05 November 2018
Monuments in Place George-V across from the Armoury
Just across from Voltigeurs de Québec Armoury is Place George-V, used by the Voltigeurs regiment as its parade ground. The site was named in 1917 in honor of King George V, who ruled over the United Kingdom and its dominions from 1910 to 1936. His reign was marked by events that included the First World War and the creation of the Commonwealth. Four commemorative monuments honoring the role of Québec soldiers stand proudly in the square. Read on to learn more about the stories and significance of these monuments, which have plenty to tell us about the history and heritage of Québec City and its inhabitants.
The oldest is the Short-Wallick Monument, created by Québec sculptor Philippe Hébert in 1891. It pays tribute to Major Charles John Short and Sergeant George Wallick, two soldiers who perished fighting the fire of May 15 and 16, 1889, in the Lower Town neighborhood of Saint-Sauveur. The disaster destroyed more than 400 houses but would have been far worse had the garrison not intervened. To stop the fire from spreading, the soldiers blew up a handful of houses to create a firewall. Short and Wallick were killed when a barrel of powder exploded as they were inspecting it.
The monument was unveiled on November 12, 1891. The busts of the two soldiers are sculpted in the round, while a woman carved in high relief and representing Québec City holds a flag out to them in a gesture of gratitude. Her left hand is resting on a shield adorned with Québec City’s first emblem, as designed by artist Joseph Légaré in 1833. Thus personified, the city and her people pay homage to the two heroes. For more than a century, this was the only monument in Place George-V.
The second commemorative structure, the “Je me souviens” Monument, is dedicated to the Royal 22e Régiment. It is a grey granite wall measuring 6 feet (1.83 m) high by 9 feet (2.74 m) wide. On the wall is a bronze bas-relief created by sculptor André D. Gauthier depicting five soldiers in action. The scene was inspired by A.T.J. Bastien’s painting “Over the Top.” Unveiled on November 11, 1989, this monument commemorates the 75th anniversary of the Royal 22e Régiment, revealing the identity of the soldiers from the regiment who died in action. The names of those who lost their lives in the two World Wars (1914–1918 and 1939–1945) and the Korean War (1950–1953) are engraved on the wall.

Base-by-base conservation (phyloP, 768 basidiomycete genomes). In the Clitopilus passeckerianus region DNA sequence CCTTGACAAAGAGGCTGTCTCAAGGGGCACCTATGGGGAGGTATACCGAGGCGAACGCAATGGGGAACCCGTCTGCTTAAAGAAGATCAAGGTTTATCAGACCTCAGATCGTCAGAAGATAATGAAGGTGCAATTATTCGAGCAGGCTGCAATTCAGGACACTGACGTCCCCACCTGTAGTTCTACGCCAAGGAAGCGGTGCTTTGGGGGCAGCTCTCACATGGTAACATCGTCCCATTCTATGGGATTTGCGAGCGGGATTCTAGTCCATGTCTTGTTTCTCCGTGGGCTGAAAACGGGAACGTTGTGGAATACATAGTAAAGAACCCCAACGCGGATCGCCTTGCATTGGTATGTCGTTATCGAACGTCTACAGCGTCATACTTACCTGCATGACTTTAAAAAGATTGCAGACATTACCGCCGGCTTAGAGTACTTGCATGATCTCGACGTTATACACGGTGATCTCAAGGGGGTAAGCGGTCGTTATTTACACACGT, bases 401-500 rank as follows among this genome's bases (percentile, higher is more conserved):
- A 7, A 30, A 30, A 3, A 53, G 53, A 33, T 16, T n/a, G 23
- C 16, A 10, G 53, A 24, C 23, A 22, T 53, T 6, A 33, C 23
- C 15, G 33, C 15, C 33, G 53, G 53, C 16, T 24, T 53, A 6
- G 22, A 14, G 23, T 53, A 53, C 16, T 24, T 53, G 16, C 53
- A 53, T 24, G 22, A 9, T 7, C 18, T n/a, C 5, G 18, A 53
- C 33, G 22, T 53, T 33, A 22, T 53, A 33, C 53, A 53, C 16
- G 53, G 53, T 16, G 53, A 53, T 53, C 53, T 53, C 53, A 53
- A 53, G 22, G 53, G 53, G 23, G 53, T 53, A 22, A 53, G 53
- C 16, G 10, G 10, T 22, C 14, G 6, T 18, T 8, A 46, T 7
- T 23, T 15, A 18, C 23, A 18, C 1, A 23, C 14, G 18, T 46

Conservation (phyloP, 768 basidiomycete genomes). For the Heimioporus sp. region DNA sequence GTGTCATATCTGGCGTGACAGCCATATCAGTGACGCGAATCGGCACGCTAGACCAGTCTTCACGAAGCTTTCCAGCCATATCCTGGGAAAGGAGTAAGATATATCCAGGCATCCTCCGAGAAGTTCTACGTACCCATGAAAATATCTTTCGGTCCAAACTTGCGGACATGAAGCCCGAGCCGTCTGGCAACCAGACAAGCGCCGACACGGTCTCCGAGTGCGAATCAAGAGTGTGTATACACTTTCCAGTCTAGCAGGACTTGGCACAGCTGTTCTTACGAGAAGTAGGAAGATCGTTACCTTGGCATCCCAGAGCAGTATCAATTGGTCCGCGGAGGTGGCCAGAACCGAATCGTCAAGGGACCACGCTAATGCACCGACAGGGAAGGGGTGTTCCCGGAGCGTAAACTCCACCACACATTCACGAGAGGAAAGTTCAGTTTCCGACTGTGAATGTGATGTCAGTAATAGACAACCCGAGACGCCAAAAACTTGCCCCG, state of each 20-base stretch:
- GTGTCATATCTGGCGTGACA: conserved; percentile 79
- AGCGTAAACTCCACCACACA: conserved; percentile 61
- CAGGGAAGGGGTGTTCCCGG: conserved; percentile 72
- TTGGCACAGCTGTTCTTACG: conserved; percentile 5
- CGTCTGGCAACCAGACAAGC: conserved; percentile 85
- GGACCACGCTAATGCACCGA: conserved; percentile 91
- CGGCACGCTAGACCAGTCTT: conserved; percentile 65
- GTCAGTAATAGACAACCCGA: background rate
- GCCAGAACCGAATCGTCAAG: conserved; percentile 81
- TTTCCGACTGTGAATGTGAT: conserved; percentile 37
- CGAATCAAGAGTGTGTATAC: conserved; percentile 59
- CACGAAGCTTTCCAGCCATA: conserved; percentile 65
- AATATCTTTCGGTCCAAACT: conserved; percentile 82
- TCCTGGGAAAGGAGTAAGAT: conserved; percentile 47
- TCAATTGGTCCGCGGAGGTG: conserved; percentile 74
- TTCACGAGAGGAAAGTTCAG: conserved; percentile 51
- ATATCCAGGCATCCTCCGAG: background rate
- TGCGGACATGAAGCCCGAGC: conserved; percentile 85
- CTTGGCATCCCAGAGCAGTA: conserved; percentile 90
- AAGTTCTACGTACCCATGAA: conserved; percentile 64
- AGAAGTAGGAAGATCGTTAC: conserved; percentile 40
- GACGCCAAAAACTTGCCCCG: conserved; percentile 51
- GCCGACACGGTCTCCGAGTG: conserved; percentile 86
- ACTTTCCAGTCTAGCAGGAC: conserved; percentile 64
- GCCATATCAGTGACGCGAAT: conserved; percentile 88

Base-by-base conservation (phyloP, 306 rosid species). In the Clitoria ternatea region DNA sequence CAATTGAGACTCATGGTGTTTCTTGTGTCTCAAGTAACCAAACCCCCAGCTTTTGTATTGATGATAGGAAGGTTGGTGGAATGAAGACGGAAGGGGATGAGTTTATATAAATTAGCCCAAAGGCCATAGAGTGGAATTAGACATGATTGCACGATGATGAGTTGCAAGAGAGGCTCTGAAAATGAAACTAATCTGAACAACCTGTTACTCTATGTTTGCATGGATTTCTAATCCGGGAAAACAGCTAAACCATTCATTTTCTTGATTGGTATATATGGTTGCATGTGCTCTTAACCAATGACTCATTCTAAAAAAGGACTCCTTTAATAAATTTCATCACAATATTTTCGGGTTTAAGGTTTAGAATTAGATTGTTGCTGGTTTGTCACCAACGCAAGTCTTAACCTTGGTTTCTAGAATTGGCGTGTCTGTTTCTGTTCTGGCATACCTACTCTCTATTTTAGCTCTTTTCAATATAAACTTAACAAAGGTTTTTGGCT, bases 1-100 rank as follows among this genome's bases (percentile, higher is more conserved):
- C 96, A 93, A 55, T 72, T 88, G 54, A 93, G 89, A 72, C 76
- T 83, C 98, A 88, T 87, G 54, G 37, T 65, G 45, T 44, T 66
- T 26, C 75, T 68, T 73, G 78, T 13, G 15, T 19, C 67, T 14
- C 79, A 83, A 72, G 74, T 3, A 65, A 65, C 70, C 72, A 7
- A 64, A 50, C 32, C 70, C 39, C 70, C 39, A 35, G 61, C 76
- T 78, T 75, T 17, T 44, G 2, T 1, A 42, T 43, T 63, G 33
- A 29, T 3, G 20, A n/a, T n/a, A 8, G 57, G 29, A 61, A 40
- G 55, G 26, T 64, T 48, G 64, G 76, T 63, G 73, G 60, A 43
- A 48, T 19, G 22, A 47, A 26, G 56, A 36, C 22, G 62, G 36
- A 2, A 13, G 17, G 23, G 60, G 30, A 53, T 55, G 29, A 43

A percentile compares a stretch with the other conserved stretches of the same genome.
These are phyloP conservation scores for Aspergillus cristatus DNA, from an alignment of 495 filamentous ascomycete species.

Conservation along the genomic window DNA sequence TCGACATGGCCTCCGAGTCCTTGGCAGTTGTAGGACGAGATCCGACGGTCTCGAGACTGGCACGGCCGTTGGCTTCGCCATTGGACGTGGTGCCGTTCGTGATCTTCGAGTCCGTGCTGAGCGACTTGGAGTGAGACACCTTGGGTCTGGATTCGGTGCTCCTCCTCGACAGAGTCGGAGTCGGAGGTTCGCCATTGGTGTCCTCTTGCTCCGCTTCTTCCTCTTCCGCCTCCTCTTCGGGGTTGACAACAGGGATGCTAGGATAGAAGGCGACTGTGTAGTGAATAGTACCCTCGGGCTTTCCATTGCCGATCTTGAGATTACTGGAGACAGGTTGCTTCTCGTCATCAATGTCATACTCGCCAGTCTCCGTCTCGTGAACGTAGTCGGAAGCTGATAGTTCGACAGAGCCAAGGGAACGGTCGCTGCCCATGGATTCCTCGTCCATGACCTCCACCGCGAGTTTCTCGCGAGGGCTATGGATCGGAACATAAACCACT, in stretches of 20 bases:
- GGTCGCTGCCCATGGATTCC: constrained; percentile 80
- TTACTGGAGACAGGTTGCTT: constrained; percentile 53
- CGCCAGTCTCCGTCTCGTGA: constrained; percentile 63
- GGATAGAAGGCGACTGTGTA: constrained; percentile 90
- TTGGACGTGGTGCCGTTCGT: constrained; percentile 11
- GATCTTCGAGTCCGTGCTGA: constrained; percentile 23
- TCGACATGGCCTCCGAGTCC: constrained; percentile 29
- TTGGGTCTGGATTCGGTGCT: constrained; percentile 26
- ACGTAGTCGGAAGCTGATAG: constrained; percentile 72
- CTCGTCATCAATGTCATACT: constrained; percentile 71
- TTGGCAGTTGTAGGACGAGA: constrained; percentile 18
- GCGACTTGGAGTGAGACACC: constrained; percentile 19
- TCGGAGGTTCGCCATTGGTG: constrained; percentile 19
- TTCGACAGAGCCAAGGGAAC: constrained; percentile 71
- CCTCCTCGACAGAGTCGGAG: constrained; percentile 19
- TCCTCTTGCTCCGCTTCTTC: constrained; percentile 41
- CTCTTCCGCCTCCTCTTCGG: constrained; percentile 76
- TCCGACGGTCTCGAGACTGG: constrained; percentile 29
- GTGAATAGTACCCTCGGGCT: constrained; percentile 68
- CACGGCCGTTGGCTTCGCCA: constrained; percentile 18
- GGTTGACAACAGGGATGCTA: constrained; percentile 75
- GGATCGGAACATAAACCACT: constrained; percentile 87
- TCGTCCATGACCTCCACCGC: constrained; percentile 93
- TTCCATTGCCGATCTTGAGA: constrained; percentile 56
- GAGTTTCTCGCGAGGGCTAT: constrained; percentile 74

The Voltigeurs de Québec Monument was unveiled September 4, 1990. The work of sculptor Raoul Hunter, this bronze statue was erected to honor the Battalion of the Voltigeurs de Québec, the oldest French-Canadian troop, formed in 1862. The monument commemorates military interventions by the Voltigeurs, from the Second Fenian Invasion of 1866 to their missions with the UN. It depicts a rifleman, his weapon in a bandolier, wearing the characteristic cap worn by soldiers sent to restore peace at the time of the 1885 North-West Rebellion with the Métis.
Interestingly, the pedestals of the Short-Wallick, Royal 22e Régiment, and Voltigeurs de Québec monuments are made of grey granite from the Stanstead and Beebe quarries in the Eastern Townships. The slight greenish tinge on the granite comes from streaks caused by bronze corrosion.
In 2010 a fourth memorial, the Monument to Bravery, dedicated to the men and women who served in Afghanistan and around the world, was erected in Place George-V. The following words, in uppercase letters, are engraved on the sanded granite:
For each soldier on mission throughout the world, a legion rises to honour its work. We dedicate this memorial to those men and women who serve all nations around the globe, upholding their values to promote peace, justice and freedom while risking their own lives.
The Monument to Bravery was made possible thanks to a campaign organized by radio station CHOI 98.1 and supported by some 12,000 listeners. It was inaugurated on October 29, 2010, in the presence of hundreds of veterans, soldiers, and their families.
Even today, Place George-V is one of Québec City’s most important military memorial sites. Because the monuments are in a public place, and not within the confines of a military facility, everyone can visit them and ponder what they stand for. Place George-V and its monuments reflect the current generation’s desire to honor courage and dedication.